Each person with dementia is an individual with different needs so there is no best way of dealing with a particular behaviour. It may help to try out a number of approaches if the person is unable to tell you how they are feeling. Ask for advice from professionals or
other carers before you become too stressed. Try to remember that the person you are caring for is not being deliberately difficult, and make sure you have support for yourself, someone to talk to, and breaks whenever you can.
The person with dementia may ask the same question over and over again. They probably do not remember asking the question or the answer you gave because of their short-term memory loss. Feelings of insecurity or anxiety about their ability to cope may also play a
part in repetitive questioning.
• Try to be tactful when answering. Don't say ‘I have just told you that’, as this will increase feelings of anxiety.
• Try to get them to find the answer for themselves if possible. For example, ‘Is it lunch time?’ ‘Have a look at the clock.’ ‘Do we need more milk?’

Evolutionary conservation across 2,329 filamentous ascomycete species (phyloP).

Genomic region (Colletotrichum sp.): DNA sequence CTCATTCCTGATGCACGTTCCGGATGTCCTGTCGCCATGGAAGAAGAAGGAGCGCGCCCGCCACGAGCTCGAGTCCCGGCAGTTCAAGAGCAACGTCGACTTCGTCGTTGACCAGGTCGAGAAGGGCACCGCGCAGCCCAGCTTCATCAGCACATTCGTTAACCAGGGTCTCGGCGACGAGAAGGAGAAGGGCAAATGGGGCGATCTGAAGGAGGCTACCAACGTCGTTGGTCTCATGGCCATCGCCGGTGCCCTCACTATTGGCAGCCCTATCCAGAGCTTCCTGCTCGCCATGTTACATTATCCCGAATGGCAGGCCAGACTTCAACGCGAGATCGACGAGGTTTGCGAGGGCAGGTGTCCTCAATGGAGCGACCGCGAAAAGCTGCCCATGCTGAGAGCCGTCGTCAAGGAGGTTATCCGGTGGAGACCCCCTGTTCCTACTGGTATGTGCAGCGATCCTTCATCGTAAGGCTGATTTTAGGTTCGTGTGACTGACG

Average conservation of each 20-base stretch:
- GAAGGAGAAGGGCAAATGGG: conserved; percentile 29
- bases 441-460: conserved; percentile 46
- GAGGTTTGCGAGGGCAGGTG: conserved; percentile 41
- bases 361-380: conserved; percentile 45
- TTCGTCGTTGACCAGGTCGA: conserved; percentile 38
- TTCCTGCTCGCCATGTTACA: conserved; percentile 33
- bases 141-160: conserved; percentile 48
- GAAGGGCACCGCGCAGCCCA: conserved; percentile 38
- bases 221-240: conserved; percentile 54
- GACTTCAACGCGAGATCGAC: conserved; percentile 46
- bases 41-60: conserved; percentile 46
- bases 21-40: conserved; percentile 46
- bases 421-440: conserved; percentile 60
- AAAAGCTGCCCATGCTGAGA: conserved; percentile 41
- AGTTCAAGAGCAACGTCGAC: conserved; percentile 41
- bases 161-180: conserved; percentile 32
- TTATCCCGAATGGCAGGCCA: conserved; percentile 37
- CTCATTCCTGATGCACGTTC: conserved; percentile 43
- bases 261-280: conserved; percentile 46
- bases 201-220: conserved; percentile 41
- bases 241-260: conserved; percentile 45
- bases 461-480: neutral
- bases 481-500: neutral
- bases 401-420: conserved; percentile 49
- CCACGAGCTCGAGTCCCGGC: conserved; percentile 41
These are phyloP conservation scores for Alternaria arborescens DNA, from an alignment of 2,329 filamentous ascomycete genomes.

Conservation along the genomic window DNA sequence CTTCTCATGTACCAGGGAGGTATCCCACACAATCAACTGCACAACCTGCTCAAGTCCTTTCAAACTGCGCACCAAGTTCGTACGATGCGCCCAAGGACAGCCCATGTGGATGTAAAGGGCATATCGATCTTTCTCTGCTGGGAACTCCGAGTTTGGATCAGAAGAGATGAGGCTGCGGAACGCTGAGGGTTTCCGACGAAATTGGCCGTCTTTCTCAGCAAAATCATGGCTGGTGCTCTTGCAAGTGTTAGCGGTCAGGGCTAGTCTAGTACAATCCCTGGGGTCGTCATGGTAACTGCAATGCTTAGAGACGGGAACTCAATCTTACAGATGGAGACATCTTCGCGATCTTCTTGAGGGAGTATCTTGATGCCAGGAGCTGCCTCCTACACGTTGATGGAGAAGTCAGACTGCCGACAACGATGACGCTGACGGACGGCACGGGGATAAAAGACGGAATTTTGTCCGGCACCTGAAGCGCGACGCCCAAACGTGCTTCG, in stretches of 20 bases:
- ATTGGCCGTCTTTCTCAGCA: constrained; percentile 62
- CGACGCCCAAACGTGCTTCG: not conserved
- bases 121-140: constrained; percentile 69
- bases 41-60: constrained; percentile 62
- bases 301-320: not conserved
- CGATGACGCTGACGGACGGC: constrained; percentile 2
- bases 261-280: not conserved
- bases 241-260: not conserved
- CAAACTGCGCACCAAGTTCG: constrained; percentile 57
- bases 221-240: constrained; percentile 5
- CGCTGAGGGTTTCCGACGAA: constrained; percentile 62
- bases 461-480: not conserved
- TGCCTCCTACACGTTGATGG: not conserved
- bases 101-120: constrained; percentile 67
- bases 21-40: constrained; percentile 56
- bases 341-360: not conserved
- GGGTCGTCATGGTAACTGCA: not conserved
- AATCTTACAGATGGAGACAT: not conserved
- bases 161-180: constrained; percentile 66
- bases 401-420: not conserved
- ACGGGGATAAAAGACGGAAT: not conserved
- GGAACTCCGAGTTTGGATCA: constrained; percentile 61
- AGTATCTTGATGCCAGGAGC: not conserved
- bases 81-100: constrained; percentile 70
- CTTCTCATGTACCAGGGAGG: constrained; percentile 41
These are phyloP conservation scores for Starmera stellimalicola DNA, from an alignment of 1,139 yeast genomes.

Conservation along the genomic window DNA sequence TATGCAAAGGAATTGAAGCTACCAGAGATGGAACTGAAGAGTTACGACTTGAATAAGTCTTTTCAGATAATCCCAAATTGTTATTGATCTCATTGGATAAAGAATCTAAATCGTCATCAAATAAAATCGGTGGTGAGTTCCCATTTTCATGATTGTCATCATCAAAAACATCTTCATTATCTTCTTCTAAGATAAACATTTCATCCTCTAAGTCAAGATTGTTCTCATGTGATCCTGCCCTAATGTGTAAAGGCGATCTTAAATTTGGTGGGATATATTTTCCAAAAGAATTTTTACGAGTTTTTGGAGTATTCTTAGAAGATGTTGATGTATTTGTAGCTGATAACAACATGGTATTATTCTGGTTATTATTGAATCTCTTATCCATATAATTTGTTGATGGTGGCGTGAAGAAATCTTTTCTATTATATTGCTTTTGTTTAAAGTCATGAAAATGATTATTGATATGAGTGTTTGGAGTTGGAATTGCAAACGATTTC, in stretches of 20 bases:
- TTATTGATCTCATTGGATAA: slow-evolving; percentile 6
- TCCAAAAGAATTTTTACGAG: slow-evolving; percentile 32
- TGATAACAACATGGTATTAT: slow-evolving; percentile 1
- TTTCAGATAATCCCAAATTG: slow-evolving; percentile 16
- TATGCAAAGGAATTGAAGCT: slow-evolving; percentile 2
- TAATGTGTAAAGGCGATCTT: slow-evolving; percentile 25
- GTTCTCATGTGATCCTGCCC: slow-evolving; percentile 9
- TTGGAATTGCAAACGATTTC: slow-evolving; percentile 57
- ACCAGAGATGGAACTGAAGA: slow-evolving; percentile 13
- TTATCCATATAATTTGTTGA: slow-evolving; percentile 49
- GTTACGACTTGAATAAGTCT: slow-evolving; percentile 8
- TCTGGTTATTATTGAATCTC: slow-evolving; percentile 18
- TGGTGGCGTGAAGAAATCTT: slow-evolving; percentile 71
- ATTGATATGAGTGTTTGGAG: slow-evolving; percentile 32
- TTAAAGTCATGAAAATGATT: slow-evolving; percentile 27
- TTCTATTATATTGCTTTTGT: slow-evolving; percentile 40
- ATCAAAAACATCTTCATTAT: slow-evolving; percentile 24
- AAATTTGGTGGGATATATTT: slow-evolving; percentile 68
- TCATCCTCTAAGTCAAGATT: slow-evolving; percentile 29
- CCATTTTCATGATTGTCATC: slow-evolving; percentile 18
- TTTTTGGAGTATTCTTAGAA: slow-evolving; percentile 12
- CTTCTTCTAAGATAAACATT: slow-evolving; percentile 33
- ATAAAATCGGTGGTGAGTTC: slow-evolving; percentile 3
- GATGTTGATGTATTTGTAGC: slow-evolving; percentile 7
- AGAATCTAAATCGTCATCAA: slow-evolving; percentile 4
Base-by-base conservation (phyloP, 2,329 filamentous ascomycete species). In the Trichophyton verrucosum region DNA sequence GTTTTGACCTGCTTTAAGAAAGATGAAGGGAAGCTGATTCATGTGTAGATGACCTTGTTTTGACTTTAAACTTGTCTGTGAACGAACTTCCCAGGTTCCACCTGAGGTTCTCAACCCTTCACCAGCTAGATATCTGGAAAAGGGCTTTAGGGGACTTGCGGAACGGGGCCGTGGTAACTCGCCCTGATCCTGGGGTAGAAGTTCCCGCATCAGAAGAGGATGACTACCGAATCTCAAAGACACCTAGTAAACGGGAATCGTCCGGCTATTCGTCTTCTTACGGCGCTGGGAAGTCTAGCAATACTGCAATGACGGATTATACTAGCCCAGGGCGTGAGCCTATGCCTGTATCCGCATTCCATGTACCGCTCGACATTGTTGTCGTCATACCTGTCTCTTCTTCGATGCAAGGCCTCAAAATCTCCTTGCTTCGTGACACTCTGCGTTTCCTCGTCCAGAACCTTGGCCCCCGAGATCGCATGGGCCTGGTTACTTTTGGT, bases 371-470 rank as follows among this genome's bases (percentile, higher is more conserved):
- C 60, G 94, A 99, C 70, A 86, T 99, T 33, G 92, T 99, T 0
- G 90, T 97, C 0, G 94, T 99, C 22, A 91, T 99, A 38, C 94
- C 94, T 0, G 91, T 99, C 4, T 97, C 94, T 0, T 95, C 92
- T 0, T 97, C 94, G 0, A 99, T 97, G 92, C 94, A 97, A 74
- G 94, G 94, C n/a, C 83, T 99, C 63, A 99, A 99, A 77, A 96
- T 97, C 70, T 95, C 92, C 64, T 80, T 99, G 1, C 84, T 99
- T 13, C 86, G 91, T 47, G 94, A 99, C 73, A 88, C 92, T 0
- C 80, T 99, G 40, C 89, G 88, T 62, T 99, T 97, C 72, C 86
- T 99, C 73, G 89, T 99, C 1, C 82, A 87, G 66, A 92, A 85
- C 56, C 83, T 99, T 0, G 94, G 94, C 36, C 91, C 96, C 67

‘Why don't you look in the fridge?’
• Try to distract them with an activity.
• Make an excuse to leave the room for a while if you cannot contain your irritation.
People with dementia often become anxious about future events and this can lead to repetitive questioning. If this seems to be the case, tell them that someone is coming to visit, or that you are going shopping, for example, just before the event happens.
This means that they will have less time to worry.
Repetitive phrases or movements
Sometimes people with dementia repeat the same phrase or movement many times. You may hear this referred to as 'perseveration'.
• It may be due to some kind of discomfort. Check that they are not too hot or cold, thirsty or constipated.
Contact the GP if there is any possibility they are ill, in pain or adversely affected by any medication.
• They may be finding their surroundings too noisy or stressful.
• They may be bored and trying to stimulate themselves. Try to encourage an activity such as stroking a pet, going for a gentle walk, or listening to some gentle music.
• It may be due to the damage that has occurred in the brain. Simply offer as much reassurance as you can.
For more information or support call the Alzheimer National Helpline 1800 341 341